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Project coordinators views on climate adaptation costs and benefits - justice implications
Linköping University, Department of Thematic Studies, Tema Environmental Change. Linköping University, Faculty of Arts and Sciences. Linköping University, Centre for Climate Science and Policy Research, CSPR.ORCID iD: 0000-0001-5549-5897
Linköping University, Department of Thematic Studies, Tema Environmental Change. Linköping University, Faculty of Arts and Sciences. Linköping University, Centre for Climate Science and Policy Research, CSPR.ORCID iD: 0000-0002-5500-3300
2020 (English)In: Local Environment: the International Journal of Justice and Sustainability, ISSN 1354-9839, E-ISSN 1469-6711Article in journal (Refereed) Epub ahead of print
Abstract [en]

As local climate adaptation activity increases, so does the number of questions about costs, benefits, financing and the role that economic considerations play in adaptation-related decision-making and policy. Through five cases, covering a range of climate risks and types of adaptation measures, this paper critically examines Swedish project coordinators perceptions of costs and benefits in already-implemented climate adaptation measures. Our study finds that project coordinators make use of different system boundaries - on temporal, geographical and administrative scales - in their cost/benefit evaluations, making the practice of determining adaptation costs arbitrary and hard to compare. We further demonstrate that the project coordinators interpret costs and benefits in a manner that downplays the intangible environmental and social costs and benefits arising from the adaptation measures, despite their own experience of how such measures negatively impact upon social value. The exclusion of social and environmental costs and benefits has severe implications for justice, as it can bias decisions against people and ecosystems that are affected negatively. Based on the findings, we propose three tentative social justice dilemmas in local climate adaptation planning and implementation: 1. Cost and benefit distribution across scales; 2. The identification and valuation of non-market effects; and 3. The equitable allocation of costs and benefits.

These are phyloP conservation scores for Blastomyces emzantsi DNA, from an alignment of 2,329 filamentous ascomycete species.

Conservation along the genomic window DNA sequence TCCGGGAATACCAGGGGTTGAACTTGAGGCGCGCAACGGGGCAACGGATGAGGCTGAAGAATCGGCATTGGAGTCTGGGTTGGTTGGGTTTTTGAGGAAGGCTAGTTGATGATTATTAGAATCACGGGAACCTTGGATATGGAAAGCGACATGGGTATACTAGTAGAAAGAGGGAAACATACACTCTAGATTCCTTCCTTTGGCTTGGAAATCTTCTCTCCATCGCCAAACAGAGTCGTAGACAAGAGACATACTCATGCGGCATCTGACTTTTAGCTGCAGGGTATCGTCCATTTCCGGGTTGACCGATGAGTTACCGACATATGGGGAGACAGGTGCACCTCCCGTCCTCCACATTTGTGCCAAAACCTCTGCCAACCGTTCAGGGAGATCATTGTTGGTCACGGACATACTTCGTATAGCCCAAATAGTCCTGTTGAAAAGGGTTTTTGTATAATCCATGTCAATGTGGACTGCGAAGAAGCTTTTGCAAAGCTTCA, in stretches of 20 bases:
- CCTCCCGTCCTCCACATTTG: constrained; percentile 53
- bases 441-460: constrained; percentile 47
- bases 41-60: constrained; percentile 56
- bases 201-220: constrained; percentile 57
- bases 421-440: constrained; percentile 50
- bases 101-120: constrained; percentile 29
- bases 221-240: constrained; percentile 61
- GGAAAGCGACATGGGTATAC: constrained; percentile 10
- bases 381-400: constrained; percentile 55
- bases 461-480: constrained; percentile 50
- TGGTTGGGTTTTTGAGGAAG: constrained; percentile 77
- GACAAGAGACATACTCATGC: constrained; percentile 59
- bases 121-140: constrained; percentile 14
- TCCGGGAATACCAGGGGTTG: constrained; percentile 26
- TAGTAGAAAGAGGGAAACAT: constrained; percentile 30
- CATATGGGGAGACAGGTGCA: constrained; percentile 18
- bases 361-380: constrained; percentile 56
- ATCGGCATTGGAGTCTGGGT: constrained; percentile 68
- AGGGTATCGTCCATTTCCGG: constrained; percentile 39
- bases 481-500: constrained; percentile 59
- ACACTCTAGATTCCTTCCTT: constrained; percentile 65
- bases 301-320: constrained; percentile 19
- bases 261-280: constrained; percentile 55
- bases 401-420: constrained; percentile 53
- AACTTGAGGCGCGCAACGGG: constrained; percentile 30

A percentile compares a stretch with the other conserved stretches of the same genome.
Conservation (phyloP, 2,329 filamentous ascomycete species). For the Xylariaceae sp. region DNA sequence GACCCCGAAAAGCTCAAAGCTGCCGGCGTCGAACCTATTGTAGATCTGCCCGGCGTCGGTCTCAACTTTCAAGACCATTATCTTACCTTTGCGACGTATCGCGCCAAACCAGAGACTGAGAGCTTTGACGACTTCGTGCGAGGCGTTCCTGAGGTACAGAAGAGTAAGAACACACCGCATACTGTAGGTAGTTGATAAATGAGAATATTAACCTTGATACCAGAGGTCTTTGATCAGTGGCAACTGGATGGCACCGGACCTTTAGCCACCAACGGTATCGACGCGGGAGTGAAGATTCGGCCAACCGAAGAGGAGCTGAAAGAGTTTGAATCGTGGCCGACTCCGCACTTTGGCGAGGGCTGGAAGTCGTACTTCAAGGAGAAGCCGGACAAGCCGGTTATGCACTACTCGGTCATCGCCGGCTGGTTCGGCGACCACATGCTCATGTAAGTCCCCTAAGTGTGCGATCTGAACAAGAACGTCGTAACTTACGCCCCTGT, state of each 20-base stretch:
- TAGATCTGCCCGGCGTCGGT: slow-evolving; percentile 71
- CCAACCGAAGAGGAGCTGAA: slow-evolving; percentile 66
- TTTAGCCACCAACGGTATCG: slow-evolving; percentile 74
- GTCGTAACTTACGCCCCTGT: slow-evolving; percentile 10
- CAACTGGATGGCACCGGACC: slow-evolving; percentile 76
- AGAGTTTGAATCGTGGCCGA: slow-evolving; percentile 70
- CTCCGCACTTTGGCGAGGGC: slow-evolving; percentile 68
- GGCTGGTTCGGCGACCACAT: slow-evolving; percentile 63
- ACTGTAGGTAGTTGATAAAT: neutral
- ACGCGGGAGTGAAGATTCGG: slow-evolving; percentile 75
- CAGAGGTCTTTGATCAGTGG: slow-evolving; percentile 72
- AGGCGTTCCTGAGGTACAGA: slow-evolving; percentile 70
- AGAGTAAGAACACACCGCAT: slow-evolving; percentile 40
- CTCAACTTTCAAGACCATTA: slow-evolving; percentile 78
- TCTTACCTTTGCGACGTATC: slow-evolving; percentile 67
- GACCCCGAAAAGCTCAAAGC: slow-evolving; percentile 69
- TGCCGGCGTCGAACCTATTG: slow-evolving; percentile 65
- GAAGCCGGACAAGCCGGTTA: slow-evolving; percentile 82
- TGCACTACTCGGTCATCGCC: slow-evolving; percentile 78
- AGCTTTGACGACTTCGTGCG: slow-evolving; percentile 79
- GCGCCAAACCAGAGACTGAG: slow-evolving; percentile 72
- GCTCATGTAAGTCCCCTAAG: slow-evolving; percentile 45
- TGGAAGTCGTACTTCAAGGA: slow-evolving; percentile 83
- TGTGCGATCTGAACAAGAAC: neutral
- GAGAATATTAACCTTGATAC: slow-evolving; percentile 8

Place, publisher, year, edition, pages
ROUTLEDGE JOURNALS, TAYLOR & FRANCIS LTD , 2020.
Keywords [en]
Climate adaptation; economic aspects; justice implications; co-benefits; maladaptation
National Category
Social Sciences Interdisciplinary
Identifiers
URN: urn:nbn:se:liu:diva-163412DOI: 10.1080/13549839.2020.1712340ISI: 000507016600001OAI: oai:DiVA.org:liu-163412DiVA, id: diva2:1391382
Note

Funding Agencies|Swedish Research Council FormasSwedish Research CouncilSwedish Research Council Formas [942-2015-106]

Available from: 2020-02-04 Created: 2020-02-04 Last updated: 2020-02-04

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Asplund, ThereseHjerpe, Mattias
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Tema Environmental ChangeFaculty of Arts and SciencesCentre for Climate Science and Policy Research, CSPR
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